Created by music producer and filmmaker Glenna Burmer, the film was produced and animated by Deep Sky, led by art director Gaby Breiter. The original music featuring woodwinds and strings was composed by Glenna Burmer. Not only is it a female-led film in the areas of production, musical score and on-screen animation, but it was also inspired by Burmer’s mother who was a sumi-e artist. This makes the Sensei FIlmfest’s comparison to an impressionist work of art particularly apt.

Burmer’s animated film has won more than 50 festival awards worldwide since it was completed in spring 2021. Among top honors were awards won at several prominent Pacific Northwest festivals, such as the Seattle Film Festival and the Oregon Short Film Festival, as well as recognition from festivals worldwide from India to Istanbul, Singapore to Spain.

“Tributum,” composed for Celebrate World Music concert, wins silver at the 2022 Global Music Awards

“Tributum for Celtic Bagpipes and Orchestra,” originally created for the Celebrate World Music Concert produced by Burmer Music and The Composition Lab, recently won a silver medal at the 2022 Global Music Awards. The composition was created by local composer Nan Avant and first appeared in a CD concert compilation recorded at Studio X in Seattle. In 2021, it was recorded on the Navona Records label for full orchestra with the Royal Scottish National Orchestra in Glasgow, Scotland.

The Global Music Awards, established in 2011, is an international competition celebrating independent musicians. The music is evaluated on its merits, not on record sales or fan base.  Judging is a multi-layered process that includes listener impact, technical quality, uniqueness and styling.

The Celebrate World Music concert, which presented world-premiere works that highlighted instruments and rhythms from around the globe, was a sell-out event at Benaroya Hall when it premiered in spring 2013. On the stage that day were eight composers (including Avant), 11 solo artists, more than a dozen traditional instruments from around the world, one Grammy-winning conductor, and a top symphonic orchestra.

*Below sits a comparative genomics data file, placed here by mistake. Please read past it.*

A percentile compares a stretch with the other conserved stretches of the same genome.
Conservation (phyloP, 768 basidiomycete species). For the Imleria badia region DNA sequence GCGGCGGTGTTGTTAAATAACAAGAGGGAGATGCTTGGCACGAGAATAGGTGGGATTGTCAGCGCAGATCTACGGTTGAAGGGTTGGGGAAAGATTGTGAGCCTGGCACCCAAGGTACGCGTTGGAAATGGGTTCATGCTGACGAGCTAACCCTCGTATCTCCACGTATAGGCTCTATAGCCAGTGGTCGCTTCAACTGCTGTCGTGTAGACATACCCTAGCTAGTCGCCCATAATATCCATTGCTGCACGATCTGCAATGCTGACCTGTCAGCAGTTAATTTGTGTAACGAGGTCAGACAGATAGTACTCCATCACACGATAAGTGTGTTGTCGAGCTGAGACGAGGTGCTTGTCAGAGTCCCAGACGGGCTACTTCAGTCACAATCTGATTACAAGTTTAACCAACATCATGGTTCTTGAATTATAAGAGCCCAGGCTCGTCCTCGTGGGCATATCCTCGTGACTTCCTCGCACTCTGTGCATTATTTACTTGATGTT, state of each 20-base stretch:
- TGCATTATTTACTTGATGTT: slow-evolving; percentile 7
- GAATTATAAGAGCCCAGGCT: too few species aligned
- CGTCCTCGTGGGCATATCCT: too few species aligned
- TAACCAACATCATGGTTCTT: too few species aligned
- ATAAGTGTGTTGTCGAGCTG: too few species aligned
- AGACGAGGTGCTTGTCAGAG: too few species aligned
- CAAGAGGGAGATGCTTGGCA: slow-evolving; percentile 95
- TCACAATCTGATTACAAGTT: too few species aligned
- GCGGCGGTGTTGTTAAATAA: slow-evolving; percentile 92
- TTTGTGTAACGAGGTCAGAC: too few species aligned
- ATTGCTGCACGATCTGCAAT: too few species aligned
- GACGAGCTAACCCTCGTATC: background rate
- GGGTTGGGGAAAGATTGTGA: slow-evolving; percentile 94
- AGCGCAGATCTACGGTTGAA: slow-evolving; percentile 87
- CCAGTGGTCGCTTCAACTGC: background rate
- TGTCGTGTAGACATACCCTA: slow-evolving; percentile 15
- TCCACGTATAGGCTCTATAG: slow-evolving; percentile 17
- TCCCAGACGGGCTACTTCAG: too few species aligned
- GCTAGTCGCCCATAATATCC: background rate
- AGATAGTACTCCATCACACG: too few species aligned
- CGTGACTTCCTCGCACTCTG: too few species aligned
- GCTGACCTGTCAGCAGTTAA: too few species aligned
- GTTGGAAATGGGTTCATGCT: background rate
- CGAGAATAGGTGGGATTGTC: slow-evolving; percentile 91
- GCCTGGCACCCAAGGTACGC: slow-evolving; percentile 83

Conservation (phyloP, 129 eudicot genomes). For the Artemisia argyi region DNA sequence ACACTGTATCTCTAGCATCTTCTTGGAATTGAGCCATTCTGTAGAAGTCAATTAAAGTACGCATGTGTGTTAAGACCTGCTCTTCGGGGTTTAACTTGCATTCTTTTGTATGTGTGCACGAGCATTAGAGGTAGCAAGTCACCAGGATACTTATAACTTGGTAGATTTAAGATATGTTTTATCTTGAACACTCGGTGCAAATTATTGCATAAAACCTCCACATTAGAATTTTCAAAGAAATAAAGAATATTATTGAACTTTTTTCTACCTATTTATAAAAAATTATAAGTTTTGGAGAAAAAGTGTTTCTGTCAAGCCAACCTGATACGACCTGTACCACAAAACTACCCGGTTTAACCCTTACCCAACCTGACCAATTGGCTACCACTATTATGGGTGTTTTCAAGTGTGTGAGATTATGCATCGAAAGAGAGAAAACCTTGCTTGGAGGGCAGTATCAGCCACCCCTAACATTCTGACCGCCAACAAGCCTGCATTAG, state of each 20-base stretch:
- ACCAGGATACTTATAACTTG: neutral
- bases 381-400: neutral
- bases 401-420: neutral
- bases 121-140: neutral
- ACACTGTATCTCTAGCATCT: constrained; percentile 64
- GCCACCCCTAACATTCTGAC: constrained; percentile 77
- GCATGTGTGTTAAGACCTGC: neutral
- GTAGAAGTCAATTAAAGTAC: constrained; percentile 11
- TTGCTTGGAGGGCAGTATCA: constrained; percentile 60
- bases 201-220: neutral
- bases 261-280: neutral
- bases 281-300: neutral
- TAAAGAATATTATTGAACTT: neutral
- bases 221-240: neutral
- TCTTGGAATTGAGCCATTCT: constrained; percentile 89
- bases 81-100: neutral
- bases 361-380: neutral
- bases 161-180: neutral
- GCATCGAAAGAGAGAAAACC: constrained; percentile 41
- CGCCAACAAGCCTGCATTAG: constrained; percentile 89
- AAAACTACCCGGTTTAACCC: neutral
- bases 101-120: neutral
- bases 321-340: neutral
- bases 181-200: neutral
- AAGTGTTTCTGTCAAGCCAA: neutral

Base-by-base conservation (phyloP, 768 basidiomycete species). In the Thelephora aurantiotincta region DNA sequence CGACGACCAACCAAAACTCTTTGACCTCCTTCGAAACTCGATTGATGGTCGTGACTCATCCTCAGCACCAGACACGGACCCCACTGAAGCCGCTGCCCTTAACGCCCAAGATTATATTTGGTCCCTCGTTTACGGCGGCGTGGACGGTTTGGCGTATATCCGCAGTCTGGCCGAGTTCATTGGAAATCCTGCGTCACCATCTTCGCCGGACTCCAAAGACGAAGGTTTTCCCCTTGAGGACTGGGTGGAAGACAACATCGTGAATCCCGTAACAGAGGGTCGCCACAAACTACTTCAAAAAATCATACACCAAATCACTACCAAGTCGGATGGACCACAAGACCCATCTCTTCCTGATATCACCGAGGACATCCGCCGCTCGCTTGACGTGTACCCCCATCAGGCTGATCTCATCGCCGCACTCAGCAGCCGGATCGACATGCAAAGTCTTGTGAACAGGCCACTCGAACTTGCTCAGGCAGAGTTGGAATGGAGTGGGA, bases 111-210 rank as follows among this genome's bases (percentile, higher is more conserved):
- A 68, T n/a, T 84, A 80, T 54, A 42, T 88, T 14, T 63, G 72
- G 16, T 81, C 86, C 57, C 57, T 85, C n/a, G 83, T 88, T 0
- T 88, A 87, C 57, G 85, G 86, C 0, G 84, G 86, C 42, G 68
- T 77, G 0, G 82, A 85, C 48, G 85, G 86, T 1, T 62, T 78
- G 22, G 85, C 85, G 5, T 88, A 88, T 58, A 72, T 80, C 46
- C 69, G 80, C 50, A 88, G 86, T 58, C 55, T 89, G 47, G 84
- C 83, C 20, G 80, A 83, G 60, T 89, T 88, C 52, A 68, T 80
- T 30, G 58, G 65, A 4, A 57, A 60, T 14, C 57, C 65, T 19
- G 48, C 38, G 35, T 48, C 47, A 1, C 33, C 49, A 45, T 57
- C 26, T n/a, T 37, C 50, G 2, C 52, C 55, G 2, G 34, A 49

To prepare for the concert, each composer was invited to create an original work for an instrument associated with a particular country or culture. The instruments were selected based on their seminal role in the music and dance of that region. 

Avant chose Scotland and Ireland because “I love the music of these countries and the dramatic tone of the drones,” she said. “I was familiar with the Great Highland Bagpipes of Scotland because my husband had been taking bagpipe lessons for several years.  Then I heard recordings of the Uilleann Pipe from Ireland, which I was not as familiar with. But the music of Ireland, the lyrical folk tunes and heartfelt storytelling really resonated with me.  As I began the composing process, I researched these instruments and learned from experts in the field.”

In addition to the Global Music Awards, the Celebrate World Music concert CD was named a winner in the Contemporary Classical category of the 13th Independent Music Awards Vox Pop poll, the fan-determined portion of the prestigious international award program for independent artists. A second IMA Vox Pop award that same year went to Avant for the “Tributum” composition.

“Composing ‘Tributum for Celtic Bagpipes and Orchestra’ was an inspiring, satisfying and rewarding time,” said Avant. “With a great deal of research and study into these unfamiliar instruments, excellent guidance from skilled pipers, the music flowed freely and the melodies are poignant. ‘Tributum’ is exactly how it was meant to be.”

Winner of Best New Animation Style award at Spain’s CLIMAX film festival

Glenna Burmer’s Nana korobi, Ya oki, won the award for Best New Animation Style at CLIMAX, a virtual streaming film festival based in Spain that focuses on excellence in film from around the world.

Nana korobi, Ya oki follows the tale of a young Japanese girl who overcomes seven trials to save an orphan during a snowstorm. The animated short film was created and produced by Glenna Burmer with assistance from artistic director Gaby Breiter of Deep Sky Studios in Portland, Oregon. It also features an original score with woodwinds and strings, composed by Glenna Burmer.

Burmer’s film was selected by a CLIMAX jury from a field of 20 animated films submitted by talented filmmakers from 12 countries. The short film had also been nominated in the Best Creative Environment and Best Animated Film categories.

Released in 2021, Nana korobi, Ya oki  has won more than three dozen awards in festivals in the U.S., Canada, Europe, Asia and the Mideast. View a 2-minute preview here.

Nana korobi, Ya oki uses a dreamy animation style that reflects sumi-e art, a Japanese artistic style which employs black ink and distinctive brush strokes. The style was chosen as a tribute to Burmer’s mother, who was a sumi-e artist.